What are the typical Venetian Easter cakes? Find out in our article.
The cuisine of the Serenissima has created over time delicious dishes in which the poor ingredients of the hinterland have been mixed with distant products; the 40 days of penance and fasting that Christianity preached to the faithful before Easter gave way to hunger and new ideas.
Leaving behind the lucid madness, the colors, the lights, the sounds and the masks that invaded Venice during the Carnival period, the lagoon city is preparing to welcome tourists and the curious even during the period of Lent and at Easter.
Suspended between past and modernity, Venice offers its guests an absolutely unique scenographic context on the world scene; art, culture, folklore and culinary tradition are different sides of the same coin. If you want to get to know the Venetian territory in depth, it will not be enough to visit its many beauties, give yourself a culinary experience all round: we recommend this food and wine tour that will leave you very satisfied.
At Easter, desserts fill the tables with wonderful aromas; for all those who will be lucky enough to visit the city during this period, trying the typical dish par excellence, the sweet focaccia, is a must.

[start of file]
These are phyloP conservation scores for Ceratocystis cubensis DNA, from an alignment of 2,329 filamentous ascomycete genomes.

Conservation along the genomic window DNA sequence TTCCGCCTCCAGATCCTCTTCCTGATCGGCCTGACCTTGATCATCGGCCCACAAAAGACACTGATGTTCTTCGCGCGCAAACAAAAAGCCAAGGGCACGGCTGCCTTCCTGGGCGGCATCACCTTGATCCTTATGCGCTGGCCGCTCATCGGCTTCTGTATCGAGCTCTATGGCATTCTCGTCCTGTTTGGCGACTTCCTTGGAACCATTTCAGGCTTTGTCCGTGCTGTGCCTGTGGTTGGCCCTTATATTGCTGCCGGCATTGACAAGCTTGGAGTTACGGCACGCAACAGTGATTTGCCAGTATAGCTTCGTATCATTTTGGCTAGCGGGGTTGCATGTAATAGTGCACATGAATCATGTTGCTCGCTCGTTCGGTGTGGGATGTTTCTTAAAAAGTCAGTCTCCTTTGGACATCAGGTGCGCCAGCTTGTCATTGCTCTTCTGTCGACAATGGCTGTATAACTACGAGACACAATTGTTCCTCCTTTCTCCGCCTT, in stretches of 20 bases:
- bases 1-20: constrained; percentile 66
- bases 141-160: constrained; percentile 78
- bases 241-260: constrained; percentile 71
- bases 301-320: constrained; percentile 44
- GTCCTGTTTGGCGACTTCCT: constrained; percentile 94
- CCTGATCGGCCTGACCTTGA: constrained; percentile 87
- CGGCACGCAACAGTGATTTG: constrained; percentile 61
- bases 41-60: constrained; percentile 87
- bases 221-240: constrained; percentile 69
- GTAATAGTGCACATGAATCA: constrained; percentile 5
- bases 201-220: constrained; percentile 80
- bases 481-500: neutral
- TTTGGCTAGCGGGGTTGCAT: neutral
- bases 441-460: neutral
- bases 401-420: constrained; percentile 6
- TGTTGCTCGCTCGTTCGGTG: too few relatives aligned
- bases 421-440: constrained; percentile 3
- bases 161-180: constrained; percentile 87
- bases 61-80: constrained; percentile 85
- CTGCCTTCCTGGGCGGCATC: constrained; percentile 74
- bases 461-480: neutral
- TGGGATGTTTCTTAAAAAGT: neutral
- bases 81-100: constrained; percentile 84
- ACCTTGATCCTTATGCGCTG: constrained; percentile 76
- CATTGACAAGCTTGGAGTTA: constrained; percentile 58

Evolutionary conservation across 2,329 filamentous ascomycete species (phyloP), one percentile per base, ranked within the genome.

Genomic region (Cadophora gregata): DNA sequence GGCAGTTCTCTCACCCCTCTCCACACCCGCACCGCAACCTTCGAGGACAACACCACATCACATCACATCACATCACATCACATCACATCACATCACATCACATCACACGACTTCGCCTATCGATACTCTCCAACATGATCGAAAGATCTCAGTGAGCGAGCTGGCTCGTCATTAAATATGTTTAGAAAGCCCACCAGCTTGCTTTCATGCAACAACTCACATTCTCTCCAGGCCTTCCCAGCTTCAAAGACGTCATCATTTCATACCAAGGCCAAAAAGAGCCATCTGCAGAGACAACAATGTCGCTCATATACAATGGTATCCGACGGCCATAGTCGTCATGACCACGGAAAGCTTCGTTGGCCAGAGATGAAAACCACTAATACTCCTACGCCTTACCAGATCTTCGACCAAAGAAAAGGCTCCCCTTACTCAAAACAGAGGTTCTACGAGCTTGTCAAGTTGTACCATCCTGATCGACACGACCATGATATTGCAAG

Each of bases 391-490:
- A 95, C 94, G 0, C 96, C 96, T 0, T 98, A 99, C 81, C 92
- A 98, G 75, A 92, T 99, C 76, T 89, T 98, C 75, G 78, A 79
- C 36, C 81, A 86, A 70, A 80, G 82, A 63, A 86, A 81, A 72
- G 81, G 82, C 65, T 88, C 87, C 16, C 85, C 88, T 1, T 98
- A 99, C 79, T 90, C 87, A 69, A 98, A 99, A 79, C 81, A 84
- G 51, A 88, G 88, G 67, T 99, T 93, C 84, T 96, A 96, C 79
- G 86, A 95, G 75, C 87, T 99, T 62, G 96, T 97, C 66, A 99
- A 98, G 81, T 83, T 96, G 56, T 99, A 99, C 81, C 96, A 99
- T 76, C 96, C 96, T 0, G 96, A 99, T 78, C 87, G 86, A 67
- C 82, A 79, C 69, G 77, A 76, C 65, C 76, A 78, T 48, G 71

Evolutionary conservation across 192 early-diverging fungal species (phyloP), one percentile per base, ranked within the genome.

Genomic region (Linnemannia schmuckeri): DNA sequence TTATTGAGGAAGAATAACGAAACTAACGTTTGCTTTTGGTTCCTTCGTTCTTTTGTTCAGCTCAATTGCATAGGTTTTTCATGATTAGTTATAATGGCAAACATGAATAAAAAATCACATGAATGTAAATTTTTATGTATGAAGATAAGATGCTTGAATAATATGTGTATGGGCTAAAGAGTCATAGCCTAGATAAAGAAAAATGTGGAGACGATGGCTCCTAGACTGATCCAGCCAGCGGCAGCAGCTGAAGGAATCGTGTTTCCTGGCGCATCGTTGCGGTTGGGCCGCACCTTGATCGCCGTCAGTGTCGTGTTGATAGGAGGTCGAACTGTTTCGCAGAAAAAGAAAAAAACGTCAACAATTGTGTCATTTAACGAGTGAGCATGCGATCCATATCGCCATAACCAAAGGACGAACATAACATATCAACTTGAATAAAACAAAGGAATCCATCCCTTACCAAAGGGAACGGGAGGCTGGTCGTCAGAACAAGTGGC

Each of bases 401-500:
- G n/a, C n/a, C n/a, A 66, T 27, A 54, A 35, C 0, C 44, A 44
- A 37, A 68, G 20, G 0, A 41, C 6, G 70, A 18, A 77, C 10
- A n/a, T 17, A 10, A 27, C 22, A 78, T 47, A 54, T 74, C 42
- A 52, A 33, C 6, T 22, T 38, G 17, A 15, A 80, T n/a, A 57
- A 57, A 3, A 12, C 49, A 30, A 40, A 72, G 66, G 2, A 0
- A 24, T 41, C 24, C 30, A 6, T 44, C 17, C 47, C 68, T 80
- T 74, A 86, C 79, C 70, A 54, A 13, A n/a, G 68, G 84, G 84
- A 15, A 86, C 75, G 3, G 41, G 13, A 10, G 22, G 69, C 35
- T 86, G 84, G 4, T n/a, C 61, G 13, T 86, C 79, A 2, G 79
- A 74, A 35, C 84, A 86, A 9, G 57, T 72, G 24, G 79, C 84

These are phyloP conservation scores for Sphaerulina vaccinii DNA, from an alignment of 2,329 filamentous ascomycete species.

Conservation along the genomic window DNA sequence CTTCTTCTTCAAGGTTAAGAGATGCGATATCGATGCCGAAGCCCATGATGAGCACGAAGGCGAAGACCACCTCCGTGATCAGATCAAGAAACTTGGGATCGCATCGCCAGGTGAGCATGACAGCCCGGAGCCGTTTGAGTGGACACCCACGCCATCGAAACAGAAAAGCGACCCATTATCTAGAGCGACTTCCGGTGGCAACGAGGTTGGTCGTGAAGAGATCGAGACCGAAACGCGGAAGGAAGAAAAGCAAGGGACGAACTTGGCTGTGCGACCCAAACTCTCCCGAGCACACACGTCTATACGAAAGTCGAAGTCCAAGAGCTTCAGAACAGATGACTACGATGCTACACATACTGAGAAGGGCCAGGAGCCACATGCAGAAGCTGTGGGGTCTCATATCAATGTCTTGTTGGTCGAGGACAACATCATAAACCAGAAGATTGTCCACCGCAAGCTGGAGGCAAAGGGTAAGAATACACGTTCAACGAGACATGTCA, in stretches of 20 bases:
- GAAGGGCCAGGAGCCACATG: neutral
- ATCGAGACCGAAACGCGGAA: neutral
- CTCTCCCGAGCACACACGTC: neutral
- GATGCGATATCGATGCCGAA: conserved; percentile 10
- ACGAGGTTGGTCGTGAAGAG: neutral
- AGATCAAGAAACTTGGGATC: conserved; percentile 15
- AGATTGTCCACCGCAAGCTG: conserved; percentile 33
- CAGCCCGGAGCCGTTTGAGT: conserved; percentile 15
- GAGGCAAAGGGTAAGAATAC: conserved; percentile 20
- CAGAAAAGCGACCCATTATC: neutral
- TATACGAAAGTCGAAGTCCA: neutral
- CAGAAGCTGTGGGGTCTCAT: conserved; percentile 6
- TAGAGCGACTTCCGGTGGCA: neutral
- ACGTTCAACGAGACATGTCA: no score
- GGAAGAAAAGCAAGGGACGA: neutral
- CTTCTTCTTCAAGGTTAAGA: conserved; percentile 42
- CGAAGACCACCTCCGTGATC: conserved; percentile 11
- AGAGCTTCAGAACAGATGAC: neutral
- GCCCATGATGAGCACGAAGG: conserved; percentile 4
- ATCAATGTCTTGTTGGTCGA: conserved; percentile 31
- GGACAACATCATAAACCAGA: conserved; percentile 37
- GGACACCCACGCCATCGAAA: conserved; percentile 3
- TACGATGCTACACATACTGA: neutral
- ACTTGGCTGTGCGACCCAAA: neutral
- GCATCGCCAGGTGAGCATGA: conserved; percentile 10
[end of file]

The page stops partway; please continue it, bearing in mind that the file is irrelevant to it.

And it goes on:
What are the typical Venetian Easter cakes? The fugassa or focaccia
An old Venetian proverb says: “Xè Pasqua, xè Pasqua, che caro che gò se magna ea fugassa, se beve i cocò” (“It’s Easter, it’s Easter, I’m glad to eat focaccia and drink the eggs.”)
Sweet of ancient tradition born to celebrate weddings, it is mentioned in some documents dating back to the 15th century.
The sweet focaccia changed its recipe over the centuries with the addition of increasingly exotic and special products, such as spices and candied fruit, to become a true symbol of Easter lunch.
It’s a very soft dessert characterized with a luxurious covering of icing and almond.
The preparation of this dessert is very long and complex; only patience and particular skills make the end result a true excellence of the territory.
What are the typical Venetian Easter cakes? The Bussolai
These are Venetian biscuits born as typical Easter cakes, but which today can be found throughout the year.
Nowadays they have a typical S-shape; their name derives from the Venetian “busa” which means “hole” since they were initially circular with a hole in the center.
They are very simple but extremely tasty. The preparation requires few ingredients: flour, butter, brown sugar, eggs, vanilla and a lemon peel.
Not too dietetic, the biscuits are excellent for breakfast because they do not crumble in tea, but they are also perfect as desserts accompanied by a small glass of sweet wine.